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Dollar Slips After Fed Policy Announcement

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The U.S. dollar has softened against most major currencies Wednesday afternoon after the Federal Reserve left interest rates unchanged as widely expected, and said it would be 'patient' with regard to future rate increases.

After holding firm against major currencies earlier in the day thanks to a report from payroll processor ADP that private sector showed a bigger than expected increase in private sector jobs growth in January, the dollar climbed down a bit sharply, reacting to the dovish tone of the central bank.

The Fed said it has decided to maintain the target range for the federal funds rate at 2.25 to 2.50%. The accompanying statement included some notable changes from last month, including dropping a reference to the Fed's plan for further gradual rate increases.

The central bank also removed a sentence describing the risks to the economic outlook as "roughly balanced." It said it still sees a sustained expansion of economic activity, strong labor market conditions, and inflation near its symmetric 2% objective as the most likely outcomes but also pointed to global economic and financial developments and muted inflation pressures.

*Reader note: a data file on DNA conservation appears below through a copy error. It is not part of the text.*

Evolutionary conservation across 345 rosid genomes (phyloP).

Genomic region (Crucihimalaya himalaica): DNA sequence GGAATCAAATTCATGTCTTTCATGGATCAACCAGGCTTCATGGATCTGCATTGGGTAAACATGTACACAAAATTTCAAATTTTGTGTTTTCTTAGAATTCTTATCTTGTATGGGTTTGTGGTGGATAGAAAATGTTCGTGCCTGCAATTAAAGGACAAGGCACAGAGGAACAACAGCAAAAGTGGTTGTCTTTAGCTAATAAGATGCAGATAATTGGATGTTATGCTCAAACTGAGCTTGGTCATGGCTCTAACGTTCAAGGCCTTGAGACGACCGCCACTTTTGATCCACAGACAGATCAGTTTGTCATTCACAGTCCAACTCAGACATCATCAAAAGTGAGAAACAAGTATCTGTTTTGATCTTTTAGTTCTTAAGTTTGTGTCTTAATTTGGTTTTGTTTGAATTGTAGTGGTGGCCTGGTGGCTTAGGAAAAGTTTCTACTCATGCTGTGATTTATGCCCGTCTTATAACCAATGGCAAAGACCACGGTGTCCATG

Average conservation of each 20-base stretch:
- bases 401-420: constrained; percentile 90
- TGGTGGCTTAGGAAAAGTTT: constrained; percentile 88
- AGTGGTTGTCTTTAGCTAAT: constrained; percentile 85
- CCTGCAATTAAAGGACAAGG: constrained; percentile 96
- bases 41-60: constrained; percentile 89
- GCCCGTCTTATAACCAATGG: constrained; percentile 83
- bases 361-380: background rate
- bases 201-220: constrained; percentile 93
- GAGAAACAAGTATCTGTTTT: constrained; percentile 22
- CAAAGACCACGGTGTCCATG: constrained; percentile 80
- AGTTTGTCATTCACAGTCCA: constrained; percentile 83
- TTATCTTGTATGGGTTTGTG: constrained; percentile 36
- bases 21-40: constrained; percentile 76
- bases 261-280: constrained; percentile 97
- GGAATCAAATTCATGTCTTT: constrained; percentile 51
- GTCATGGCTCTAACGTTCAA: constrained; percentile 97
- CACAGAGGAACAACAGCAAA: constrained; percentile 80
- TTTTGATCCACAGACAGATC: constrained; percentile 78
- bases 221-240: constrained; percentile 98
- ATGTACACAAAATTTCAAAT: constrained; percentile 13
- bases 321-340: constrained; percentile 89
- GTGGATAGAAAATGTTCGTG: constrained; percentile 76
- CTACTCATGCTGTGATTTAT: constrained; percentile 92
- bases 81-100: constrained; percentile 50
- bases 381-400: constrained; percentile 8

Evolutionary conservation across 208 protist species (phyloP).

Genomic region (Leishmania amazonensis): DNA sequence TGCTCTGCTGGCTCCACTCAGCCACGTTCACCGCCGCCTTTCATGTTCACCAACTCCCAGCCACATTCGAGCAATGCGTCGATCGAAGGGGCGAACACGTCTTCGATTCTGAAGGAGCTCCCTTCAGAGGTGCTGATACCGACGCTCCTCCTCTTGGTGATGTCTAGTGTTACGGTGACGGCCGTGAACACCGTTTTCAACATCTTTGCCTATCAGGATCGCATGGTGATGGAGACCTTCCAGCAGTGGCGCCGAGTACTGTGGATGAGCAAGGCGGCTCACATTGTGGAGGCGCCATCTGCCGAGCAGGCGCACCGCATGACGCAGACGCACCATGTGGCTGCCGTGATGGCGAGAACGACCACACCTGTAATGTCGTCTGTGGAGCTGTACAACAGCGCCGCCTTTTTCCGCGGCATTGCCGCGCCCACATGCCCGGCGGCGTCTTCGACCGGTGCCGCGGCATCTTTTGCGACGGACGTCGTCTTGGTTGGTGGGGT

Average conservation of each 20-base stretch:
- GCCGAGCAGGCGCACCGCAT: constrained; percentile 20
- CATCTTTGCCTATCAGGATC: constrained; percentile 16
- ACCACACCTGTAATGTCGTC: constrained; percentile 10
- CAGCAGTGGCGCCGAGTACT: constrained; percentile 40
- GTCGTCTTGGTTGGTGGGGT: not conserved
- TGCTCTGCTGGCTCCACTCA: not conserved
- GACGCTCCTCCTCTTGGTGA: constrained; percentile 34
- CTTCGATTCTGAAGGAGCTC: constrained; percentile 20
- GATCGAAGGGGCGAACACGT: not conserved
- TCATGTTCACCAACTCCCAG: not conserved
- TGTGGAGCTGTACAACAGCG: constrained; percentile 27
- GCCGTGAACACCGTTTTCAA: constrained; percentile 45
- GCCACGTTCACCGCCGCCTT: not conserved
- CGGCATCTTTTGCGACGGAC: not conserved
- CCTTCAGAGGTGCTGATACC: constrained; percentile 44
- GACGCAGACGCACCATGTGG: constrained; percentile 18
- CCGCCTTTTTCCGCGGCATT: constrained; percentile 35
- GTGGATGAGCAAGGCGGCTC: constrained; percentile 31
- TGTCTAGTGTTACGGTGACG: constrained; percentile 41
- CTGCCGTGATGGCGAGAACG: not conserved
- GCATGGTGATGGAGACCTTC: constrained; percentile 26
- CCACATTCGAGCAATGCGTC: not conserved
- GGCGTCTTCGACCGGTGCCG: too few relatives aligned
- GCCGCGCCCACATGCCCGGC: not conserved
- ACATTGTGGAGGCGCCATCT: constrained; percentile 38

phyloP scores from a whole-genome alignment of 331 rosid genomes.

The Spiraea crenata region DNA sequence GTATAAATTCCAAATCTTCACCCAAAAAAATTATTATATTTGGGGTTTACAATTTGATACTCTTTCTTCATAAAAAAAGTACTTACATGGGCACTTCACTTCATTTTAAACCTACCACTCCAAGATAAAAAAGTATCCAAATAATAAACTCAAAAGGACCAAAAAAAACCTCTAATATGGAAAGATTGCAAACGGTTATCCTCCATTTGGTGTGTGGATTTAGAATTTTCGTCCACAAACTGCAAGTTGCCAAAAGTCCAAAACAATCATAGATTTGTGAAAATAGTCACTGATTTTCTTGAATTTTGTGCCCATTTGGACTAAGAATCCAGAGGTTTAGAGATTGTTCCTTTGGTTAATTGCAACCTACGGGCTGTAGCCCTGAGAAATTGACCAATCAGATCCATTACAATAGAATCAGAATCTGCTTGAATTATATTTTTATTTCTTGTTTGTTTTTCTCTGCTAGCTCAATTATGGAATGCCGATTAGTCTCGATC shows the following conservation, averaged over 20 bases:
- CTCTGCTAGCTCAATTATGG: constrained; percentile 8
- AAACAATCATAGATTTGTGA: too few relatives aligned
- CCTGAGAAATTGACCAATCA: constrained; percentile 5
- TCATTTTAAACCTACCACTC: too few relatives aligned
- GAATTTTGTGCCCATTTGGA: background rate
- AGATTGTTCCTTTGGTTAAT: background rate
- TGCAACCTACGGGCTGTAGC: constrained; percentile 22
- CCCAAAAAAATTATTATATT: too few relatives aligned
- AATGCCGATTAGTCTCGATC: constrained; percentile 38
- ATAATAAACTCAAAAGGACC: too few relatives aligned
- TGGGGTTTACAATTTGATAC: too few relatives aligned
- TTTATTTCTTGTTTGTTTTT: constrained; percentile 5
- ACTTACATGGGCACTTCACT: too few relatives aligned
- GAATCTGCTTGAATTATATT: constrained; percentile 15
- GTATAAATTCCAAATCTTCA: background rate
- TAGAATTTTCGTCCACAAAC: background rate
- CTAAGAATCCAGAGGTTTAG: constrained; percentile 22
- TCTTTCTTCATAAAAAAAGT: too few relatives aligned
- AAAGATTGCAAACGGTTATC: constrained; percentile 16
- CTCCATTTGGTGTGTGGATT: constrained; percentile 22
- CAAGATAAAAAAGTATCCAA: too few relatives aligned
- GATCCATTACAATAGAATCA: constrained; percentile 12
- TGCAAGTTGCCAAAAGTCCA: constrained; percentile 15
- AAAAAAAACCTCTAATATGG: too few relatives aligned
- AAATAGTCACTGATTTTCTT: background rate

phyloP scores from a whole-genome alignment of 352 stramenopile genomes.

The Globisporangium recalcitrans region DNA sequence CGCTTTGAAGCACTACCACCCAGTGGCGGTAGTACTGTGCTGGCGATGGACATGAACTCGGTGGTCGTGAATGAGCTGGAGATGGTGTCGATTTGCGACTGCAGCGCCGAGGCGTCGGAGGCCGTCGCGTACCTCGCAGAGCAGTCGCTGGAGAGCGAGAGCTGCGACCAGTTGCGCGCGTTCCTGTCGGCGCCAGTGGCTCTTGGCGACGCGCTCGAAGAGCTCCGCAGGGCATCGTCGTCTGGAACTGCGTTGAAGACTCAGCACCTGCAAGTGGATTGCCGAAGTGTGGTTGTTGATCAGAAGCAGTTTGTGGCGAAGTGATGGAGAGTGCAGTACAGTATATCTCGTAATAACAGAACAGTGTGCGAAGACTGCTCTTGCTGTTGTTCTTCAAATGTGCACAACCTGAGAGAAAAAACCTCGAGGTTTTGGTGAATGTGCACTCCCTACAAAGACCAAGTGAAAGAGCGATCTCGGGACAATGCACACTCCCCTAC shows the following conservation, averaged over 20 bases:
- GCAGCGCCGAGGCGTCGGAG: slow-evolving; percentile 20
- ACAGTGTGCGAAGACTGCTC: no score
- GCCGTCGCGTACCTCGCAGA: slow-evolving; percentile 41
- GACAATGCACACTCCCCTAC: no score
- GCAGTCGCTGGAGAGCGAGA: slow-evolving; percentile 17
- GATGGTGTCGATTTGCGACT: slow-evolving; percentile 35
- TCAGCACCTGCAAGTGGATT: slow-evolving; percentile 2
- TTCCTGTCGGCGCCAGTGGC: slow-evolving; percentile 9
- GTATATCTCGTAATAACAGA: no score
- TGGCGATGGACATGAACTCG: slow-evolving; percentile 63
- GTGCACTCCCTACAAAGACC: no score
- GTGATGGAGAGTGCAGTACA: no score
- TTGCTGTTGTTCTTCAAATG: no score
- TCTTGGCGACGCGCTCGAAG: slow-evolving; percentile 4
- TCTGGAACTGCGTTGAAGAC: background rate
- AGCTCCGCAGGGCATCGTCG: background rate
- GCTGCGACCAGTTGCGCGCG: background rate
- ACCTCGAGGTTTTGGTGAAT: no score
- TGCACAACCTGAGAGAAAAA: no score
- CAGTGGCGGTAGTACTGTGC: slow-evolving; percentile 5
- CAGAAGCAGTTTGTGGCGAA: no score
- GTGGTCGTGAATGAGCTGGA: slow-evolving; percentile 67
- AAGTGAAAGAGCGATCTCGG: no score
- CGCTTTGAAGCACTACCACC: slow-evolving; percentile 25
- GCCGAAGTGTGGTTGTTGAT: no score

The Fed subsequently said it will be patient as it determines what future adjustments to the target range for the federal funds rate may be appropriate to support those outcomes. In his press conference, Fed Chairman Jerome Powell said the "case for raising rates has weakened somewhat."

Powell said interest rates are in the range of what the central bank views as a neutral level that is neither restrictive nor stimulative.

"I would need to see a need for further rate increases," Powell said, indicating that signs of rising inflation would be key.

The dollar index, which moved closer to 96.00 earlier in the day, dropped to 94.94 after the Fed announced its policy. It is currently hovering around 95.10, down by about 0.45%.

Against the yen, the dollar dropped to 108.90, losing nearly 0.5%.

Against the Swiss franc, the greenback was down marginally.

The euro is trading at $1.1484, rallying from $1.1407. The euro rose to a high of $1.1503.

Against the pound sterling, the dollar weakened to 1.3110, easing from 1.3067.

The report from payroll processor ADP showed the pace of job growth slowed in January but still far exceeded analyst estimates.

ADP said private sector employment jumped by 213,000 jobs in January after soaring by a downwardly revised 263,000 jobs in December.

Economists had expected employment to increase by about 178,000 jobs compared to the spike of 271,000 jobs originally reported for the previous month.

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